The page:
Somali meals are meat driven and vegetarianism is relatively rare. Goat, beef, lamb and sometimes chicken is fried in ghee, or grilled or broiled. Food is spiced with turmeric, coriander, cumin and curry and eaten with basmati rice for lunch, dinner and sometimes breakfast.
Vegetables appear to largely be side dishes, and often are woven into a meat dish, such as combining potatoes, carrots and peas with meat and making a stew. Green peppers, spinach and garlic were also noted as the types of vegetables most commonly eaten. Bananas, dates, apples, oranges, pears and grapes are among some of the more popular fruits. Somalis had a much larger selection of fruits - like mango and guava
Other common foods include a type of homemade bread called anjara, black tea sweetened with milk and sugar, and sambusas, which are deep-fried triangular-shaped dumplings usually filled with meat or vegetables. Somalis fast from eating or drinking from dawn to dusk during the ninth month of the Muslim calendar known as Ramadan. Anyone in good health over the age of 15 is required to fast.
With few exceptions, Somalis are entirely Muslims, the majority belonging to the Sunni branch of Islam and the Shafi`I school of Islamic jurisprudence, although some are also adherents of the Shia Muslim denomination. Sufism, the mystical dimension of Islam, is also well-established, with many local jamaa (zawiya) or congregations of the various tariiqa or Sufi orders. The constitution of Somalia likewise defines Islam as the religion of the Somali Republic, and Islamic sharia as the basic source for national legislation.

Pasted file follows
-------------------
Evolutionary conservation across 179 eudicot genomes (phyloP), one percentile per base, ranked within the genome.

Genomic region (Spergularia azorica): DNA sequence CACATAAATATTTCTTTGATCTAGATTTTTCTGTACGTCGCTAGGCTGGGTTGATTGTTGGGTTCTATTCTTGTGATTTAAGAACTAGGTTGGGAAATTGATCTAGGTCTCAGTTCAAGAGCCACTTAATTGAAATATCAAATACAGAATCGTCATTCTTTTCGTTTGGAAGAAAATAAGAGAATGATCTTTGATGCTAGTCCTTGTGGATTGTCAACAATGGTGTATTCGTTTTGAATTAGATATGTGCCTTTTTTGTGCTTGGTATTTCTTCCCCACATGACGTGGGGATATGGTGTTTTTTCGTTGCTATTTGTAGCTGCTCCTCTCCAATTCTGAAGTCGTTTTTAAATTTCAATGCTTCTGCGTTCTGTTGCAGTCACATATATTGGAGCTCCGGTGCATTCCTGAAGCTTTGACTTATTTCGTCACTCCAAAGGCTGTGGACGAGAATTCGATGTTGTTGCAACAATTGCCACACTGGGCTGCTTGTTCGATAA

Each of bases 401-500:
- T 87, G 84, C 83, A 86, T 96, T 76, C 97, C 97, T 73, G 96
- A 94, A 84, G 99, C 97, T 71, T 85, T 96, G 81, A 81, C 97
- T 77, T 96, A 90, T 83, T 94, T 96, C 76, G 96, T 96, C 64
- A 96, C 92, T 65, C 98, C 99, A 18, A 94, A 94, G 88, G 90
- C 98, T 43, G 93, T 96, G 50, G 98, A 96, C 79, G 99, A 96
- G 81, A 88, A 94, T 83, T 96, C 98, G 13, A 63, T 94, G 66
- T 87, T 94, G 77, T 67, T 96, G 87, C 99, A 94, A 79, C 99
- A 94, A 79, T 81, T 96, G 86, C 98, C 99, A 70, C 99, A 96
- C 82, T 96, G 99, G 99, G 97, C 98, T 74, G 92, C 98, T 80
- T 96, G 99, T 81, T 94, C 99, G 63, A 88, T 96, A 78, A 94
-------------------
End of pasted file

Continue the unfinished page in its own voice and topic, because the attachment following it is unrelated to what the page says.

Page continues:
Islam entered the region very early on, as a group of persecuted Muslims had, at Prophet Muhummads urging, sought refuge across the Red Sea in the Horn of Africa. Islam may thus have been introduced into Somalia well before the faith even Mosque of Borama, took root in its place of origin. Somaiia Although Somalian women were initially excluded from the many male-dominated religious orders, the all-female institution Abay Siti was formed in the late 19th century, incorporating Somali tradition and Islam
The clan groupings of the Somali people are important social units, and clan membership plays a central part in Somali culture and politics. Clans are patrilineal and are divided into sub-clans and sub-sub-clans, resulting in extended families.
Somali society is traditionally ethnically endogamous. To extend ties of alliance, marriage is often to another ethnic Somali from a different clan. Major Clans in Somalia Darod Dir Hawiye Isaaq Rahanweyn(Digil and Mirifle)
When they are not dressed in Westernized clothing such as jeans and t-shirts Somalians wear traditional clothing. Attire is different for men and women. Somali men typically wear the macawis (maawiis), which is a sarong-like garment worn around the waist. On their heads, they often wrap a colorful turban or wear the koofiyad, an embroidered taqiyah. Due to Somalias proximity to and close ties with the Arabian Peninsula, many Somali men also wear the jellabiya (jellabiyad in Somali), a long white garment common in the Arab world.